It is a strongly held belief of mine that people should be given space to live authentically: that people should take time for introspection and emotional growth in order to know themselves, and, armed with this knowledge, do whatever they must in order to live a fulfilling life. This should be done free of societal pressure, and should never hurt or violate the rights of anyone else.
Rigid gender roles tend to hinder this way of living, and are simply unnecessary in the first place. Based on historical and biological evidence, as well as the word of people who deserve respect, we know that gender doesn’t fall into a strict binary, but a spectrum.
While some people may fit well enough into their society’s gender roles (which is fine, of course, as long as they have not been pressured into conforming), shoving people into boxes labeled “man” and “woman,” then insisting that they must perform masculinity or femininity based on arbitrary rules of the box they have been put into, is restrictive, and often very damaging.
In addition, femininity is seen as weaker, softer, quieter, and in all ways inferior to masculinity, which buries itself in the psyche of patriarchal societies, causing people to see all women as lesser than any man, and therefore all acts of femininity as inferior to any act of masculinity. It’s widely asserted that things in the “woman box,” i.e., reproductive labor, aesthetics, etc. are worth less than anything in the “man box,” despite the fact that those feminine-coded things produce great value economically, socially, and interpersonally.
The devaluing of femininity is damaging to all genders.
It’s clear why this is damaging to women. The patriarchy would have you believe femininity is less valuable, so those who participate in feminine acts or present as feminine (usually women) are devalued. But that’s a feature, not a bug, and women are expected to take up this space, to accept their “inherent” inferiority. So, when men and AMAB folks reject masculinity and perform feminine acts, knowingly choosing the “inferior,” it upsets this status quo, and they are treated with vitriol.
“Hegemonic masculinity marginalizes men who do not perfectly fit the description of a ‘real man.’ Because no man perfectly fits the description, all men are limited by hegemonic masculinity through policing of behaviors seen as ‘violations’” (Edwards & Jones, 2009).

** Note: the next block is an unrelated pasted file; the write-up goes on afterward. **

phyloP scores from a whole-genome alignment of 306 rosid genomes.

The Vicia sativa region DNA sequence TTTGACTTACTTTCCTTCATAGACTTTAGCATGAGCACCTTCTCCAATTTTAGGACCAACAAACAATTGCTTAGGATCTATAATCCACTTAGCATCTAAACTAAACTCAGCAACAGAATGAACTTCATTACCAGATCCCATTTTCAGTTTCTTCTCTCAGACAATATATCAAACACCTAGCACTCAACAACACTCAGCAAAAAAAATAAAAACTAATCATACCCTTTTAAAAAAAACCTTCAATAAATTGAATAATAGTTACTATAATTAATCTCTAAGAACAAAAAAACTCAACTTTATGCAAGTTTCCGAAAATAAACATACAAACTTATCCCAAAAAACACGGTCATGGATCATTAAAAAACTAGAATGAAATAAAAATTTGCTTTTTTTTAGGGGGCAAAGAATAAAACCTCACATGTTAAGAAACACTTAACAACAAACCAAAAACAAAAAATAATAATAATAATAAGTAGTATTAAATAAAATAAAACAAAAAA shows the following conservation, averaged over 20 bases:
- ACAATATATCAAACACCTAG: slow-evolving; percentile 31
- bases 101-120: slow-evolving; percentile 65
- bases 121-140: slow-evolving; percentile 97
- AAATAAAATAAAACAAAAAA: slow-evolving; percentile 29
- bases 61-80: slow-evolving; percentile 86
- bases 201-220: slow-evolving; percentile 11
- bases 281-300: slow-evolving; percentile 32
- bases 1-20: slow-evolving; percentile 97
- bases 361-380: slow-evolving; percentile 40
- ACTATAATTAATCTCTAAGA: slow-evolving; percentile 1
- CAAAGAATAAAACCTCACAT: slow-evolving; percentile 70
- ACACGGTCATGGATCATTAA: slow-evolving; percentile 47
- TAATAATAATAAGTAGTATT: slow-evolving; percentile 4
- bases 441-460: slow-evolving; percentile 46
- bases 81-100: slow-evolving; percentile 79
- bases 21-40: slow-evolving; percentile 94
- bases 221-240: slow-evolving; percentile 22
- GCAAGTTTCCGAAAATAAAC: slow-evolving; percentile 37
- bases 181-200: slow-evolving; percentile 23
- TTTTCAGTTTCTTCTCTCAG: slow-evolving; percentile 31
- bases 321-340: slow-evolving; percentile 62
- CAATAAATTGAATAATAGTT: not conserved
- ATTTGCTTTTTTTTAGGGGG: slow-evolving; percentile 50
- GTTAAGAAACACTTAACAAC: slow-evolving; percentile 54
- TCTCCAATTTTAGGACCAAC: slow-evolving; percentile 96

It’s interesting to note that gender roles, though they seem rigid, have historically been fluid. I like looking at beauty and aesthetics as an example. The act or performance of beauty (which can include wearing jewelry or makeup, doing one’s hair, styling outfits, etc.) is currently feminine-coded, reserved for women, and therefore seen as vapid, inferior, a waste of time. But high heels, makeup, and purses were all originally designed for use by men. Men regularly wore dress-like robes and skirts for most of history (and in some cultures, they still do).
Roman soldiers wore jewelry into battle. Royalty never went without—every portrait of Henry VIII depicts him dripping with jewels. Religious men wore symbols of their faith on chains of silver and gold. For the most part, jewelry was never specific to one gender until just a few hundred years ago, and even then, men wore signet rings, dazzling gems, brooches and buckles and earrings and pins.
Men were not any less masculine for wearing jewelry back then. The only thing that changed was how society decided to view it.
Can we just let men be pretty? It’s a small step, but it’s fun, harmless, beautiful, breaks out of the “man box,” brings us a little closer to gender equality, normalizes the performance of femininity as a valid and equal space for everyone, denies those who would force all men and women into a stifling gender box, and it allows people the space to be themselves, to be free in their expression, to be true to themselves.